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N.C. Republicans Move To Limit Powers Of Incoming Democratic Governor

North Carolina Gov. Pat McCrory, accompanied by his wife, Ann McCrory, speaks to supporters at a postelection rally in Raleigh, N.C., on Nov. 9. McCrory was not re-elected.
Chuck Burton

The Republican-controlled North Carolina Legislature has introduced measures to limit the powers of the incoming Democratic governor.

Roy Cooper, the state's current attorney general, beat current Republican Gov. Pat McCrory by a slim margin in the November election. McCrory initially refused to concede until a vote recount proved he had lost by about 10,000 votes.

On Wednesday, the state Legislature met for a special session called by Republican lawmakers ostensibly to pass a disaster relief bill for Hurricane Matthew.

But once the relief bill had been passed, the Legislature moved to introduce a slew of new laws which, if passed, would go to McCrory to sign.

The proposed laws strip the incoming governor of powers his predecessor held, including the power to appoint his Cabinet without legislative approval, the power to appoint trustees for the University of North Carolina and the power to oversee the state's election board.

The five-member election board — which is currently controlled by the governor, who can appoint up to three members from his or her own party — would be reduced to four members, two from each party. Such a change could have ripple effects, since the state body appoints members to county election boards across the state.

Three of North Carolina's county election boards faced a legal challenge in November after they attempted to revoke the voting rights of thousands of registered voters shortly before Election Day. A federal judge blocked the move.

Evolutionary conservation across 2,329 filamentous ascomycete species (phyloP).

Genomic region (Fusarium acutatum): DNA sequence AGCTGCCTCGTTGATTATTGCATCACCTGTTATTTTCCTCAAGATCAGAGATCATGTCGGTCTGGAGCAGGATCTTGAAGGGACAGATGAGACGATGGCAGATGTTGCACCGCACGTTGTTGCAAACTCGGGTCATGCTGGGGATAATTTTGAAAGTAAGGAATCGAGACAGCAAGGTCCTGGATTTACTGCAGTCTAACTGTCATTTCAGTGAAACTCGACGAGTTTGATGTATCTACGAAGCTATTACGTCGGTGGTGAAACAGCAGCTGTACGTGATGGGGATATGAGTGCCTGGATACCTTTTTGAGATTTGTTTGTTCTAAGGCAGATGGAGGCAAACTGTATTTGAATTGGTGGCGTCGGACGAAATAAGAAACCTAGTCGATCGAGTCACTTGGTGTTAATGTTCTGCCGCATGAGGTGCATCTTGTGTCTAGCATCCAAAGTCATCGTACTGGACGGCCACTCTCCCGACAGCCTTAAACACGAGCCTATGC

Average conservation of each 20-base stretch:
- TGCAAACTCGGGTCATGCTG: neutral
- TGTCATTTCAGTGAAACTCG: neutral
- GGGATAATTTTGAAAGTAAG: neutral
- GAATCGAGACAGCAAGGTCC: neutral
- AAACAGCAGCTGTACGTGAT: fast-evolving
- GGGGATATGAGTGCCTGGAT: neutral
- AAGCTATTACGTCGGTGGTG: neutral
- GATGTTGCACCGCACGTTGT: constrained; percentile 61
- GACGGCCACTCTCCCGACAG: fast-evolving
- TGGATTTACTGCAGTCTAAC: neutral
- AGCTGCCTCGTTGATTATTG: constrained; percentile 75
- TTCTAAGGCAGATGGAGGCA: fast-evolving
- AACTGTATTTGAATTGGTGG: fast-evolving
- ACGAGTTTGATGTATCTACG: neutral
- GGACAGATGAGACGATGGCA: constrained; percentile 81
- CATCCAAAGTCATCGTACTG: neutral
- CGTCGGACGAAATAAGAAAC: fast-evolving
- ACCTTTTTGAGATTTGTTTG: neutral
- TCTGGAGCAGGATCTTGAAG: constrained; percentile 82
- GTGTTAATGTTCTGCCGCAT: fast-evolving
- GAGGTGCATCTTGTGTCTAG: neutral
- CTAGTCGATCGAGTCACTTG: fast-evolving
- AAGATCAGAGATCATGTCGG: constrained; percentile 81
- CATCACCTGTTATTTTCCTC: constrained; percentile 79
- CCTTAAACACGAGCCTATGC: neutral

Republicans hold large majorities in both chambers of the state Legislature and will continue to do so when the new session begins in January. If McCrory signs the bills, Cooper will wield significantly less power when he takes office.

The Charlotte Observer reported on Cooper's response to the 11th-hour changes to the state's executive branch powers:

" 'Major changes in the way state government operates should be done deliberately, with input from all parties, particularly something as important as elections and making sure people have the opportunity to vote,' said Cooper. ... 'They shouldn't be pushed through in the dark of night.' ...

" 'It's time for them to go home,' he said. 'It's time for us to get ready for the long session,' the legislative session that starts next month."

The special session of the Legislature also considered newly proposed bills to increase the maximum class size in North Carolina schools and make changes to a proposed highway project before the new administration takes over.

Copyright 2020 NPR. To see more, visit https://www.npr.org.

Rebecca Hersher is a reporter on NPR's Science Desk, where she reports on outbreaks, natural disasters, and environmental and health research. Since coming to NPR in 2011, she has covered the Ebola outbreak in West Africa, embedded with the Afghan army after the American combat mission ended, and reported on floods and hurricanes in the U.S. She's also reported on research about puppies. Before her work on the Science Desk, she was a producer for NPR's Weekend All Things Considered in Los Angeles.
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